Thrush (Oral Candidiasis)

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Candida albicans accounts for about 90% of human yeast infections.  Other species that may cause oral thrush include C. glabrata, C. krusei, and C. tropicalis, although C. albicans is often present with them.  Candidal infections most commonly affect the skin (especially the diaper area and abdominal fat folds), nails, mouth, and vagina, but can also present in the ear canal, lungs, bladder, eyes, CNS, heart, liver, or other parts of the GI tract.  This summary focuses on oral candidiasis, or thrush.

 

Pathophysiology

  • Thrush represents an overgrowth of yeast when either normal host immunity or normal host flora has been disrupted.
  • Yeast overgrowth on the oral mucosa causes the epithelial cells to desquamate.
  • Bacteria, keratin, and necrotic tissue accumulate and form a pseudomembrane.
  • Oral candidiasis is common in infants.  Neonates with thrush have usually been colonized when they passed through the birth canal, but other sources of transmission may include colonized breasts, hands, or bottle nipples.
  • Thrush can also develop as an adverse effect from inhaled corticosteroids for asthma.
  • Immunosuppressed patients may also develop candidal esophagitis.

 

Epidemiololgy

  • Candida albicans is a common inhabitant in normal adult gastrointestinal tracts and vaginas. During pregnancy, the colonization rate may be 33%.
  • 10% of normal infants are colonized in the GI and respiratory tract at 5 days of age and this rate increases in preterm infants. The skin is usually colonized at 2 weeks of age.
  • Thrush occurs throughout the world and is particularly common in populations with poor nutrition.  It occurs equally in males and females.
  • Thrush usually appears about 1 week of age and diaper dermatitis at 3-4 months.
  • Thrush is a disease of infants, and in older children it is associated with the use of antibiotics.
  • Recurrent or persistent thrush should raise the suspicion of a possible underlying immunodeficiency syndrome.  Thrush can be the first presenting sign of HIV infection.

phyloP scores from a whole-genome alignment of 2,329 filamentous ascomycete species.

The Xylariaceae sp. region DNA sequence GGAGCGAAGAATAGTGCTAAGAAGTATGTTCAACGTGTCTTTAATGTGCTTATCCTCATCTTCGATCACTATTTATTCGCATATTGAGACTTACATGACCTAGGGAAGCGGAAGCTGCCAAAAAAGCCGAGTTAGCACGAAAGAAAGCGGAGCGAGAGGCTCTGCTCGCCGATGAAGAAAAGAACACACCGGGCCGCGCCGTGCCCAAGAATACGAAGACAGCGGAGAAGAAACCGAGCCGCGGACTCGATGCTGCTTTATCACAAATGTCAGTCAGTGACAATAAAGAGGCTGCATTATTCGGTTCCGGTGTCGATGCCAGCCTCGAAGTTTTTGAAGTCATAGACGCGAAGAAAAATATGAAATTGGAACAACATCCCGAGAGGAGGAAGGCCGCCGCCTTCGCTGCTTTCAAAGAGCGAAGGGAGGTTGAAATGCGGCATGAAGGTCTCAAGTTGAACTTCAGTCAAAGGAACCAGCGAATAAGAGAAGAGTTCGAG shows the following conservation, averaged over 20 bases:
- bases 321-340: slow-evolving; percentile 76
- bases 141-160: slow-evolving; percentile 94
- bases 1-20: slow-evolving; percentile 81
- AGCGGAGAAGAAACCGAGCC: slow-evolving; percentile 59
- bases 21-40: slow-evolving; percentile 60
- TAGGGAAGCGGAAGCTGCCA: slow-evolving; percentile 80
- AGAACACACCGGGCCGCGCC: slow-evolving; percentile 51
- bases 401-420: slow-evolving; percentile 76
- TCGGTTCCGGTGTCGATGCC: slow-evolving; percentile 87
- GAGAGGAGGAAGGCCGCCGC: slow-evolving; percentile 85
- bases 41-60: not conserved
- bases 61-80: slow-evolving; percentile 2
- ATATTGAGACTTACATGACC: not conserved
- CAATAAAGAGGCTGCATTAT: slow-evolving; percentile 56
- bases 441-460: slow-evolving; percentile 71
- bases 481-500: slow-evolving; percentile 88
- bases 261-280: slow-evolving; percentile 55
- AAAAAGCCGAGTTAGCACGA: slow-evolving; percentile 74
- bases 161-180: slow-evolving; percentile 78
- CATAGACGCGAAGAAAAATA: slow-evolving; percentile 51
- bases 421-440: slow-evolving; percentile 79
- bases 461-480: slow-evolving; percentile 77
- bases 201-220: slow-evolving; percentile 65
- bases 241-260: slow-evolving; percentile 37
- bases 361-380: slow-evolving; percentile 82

Clinical presentation

  • White curdish like lesions on the buccal mucosa, tongue, palate, and gingiva. The lesions are difficult to scrape off and this differentiates it from milk. After scraping, there is an erythematous base and some bleeding.
  • Infants with thrush may present with pain, poor feeding, or fussiness, but patients are more often asymptomatic and thrush presents no interference with eating. 
  • Esophagitis due to Candida infection may present with chest pain and poor feeding.
  • Oral candidiasis may be associated with diaper candidiasis, so it is always important to check for diaper rash when thrush is present.

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Causes

  • Premature infants are especially predisposed to thrush due to their immature immune system.
  • In older patients who are immunocompetent, predisposing factors are often present, such as a recent course of antibiotic therapy that disrupts the normal flora, or steroid use.
  • Immunosuppressed patients are more susceptible to oral candidiasis, as well as cutaneous and systemic infections.

 

Treatment

  • If left untreated, oral candidiasis will resolve in 3-8 weeks, but in most instances topical antifungal agents are used. Mild cases may be watched without treatment.
  • Nystatin oral suspension is the drug of choice for oral candidiasis. Various reports have reported cure rates between 50-80% on standard 100,000 units per dose 4 times a day. May have to double the dose or apply it directly to the lesions with a cotton swab. Nystatin does not adhere well to the lesions and is swallowed rapidly and this interferes with its efficacy.
  • Older children can swish nystatin suspension around in their mouth and swallow it.  For infants, parents can apply 1-2ml of the solution inside each cheek between meals, or directly to the lesions with a swab.
  • Gentian violet has been shown to be effective as a second-line agent for oral candidiasis resistant to nystatin, but is messy to use and should not be swallowed.
  • These oral antifungals have little to no systemic absorption, so there are minimal adverse effects.
  • In nursing mothers, the breast may be a reservoir for the yeast so that the application of a topical antifungal between feeds to the breast may help eradicate the infection.
  • Always continue to check for diaper dermatitis because often associated with oral monilia infection

 

References

  • Hoppe, Jorg and the Antifungal Group. Treatment of oropharyngeal candidiasis in immunocompetent infants: a randomized multicenter study of miconazole gel vs.nystatin suspension. The Pediatric Infectious Disease Journal. March 1997.
  • Kalyoussef et al. Pediatric Candidiasis. Medscape Reference. July 2010.
  • Tolan et al. Thrush. Medscape Reference. January, 2011.

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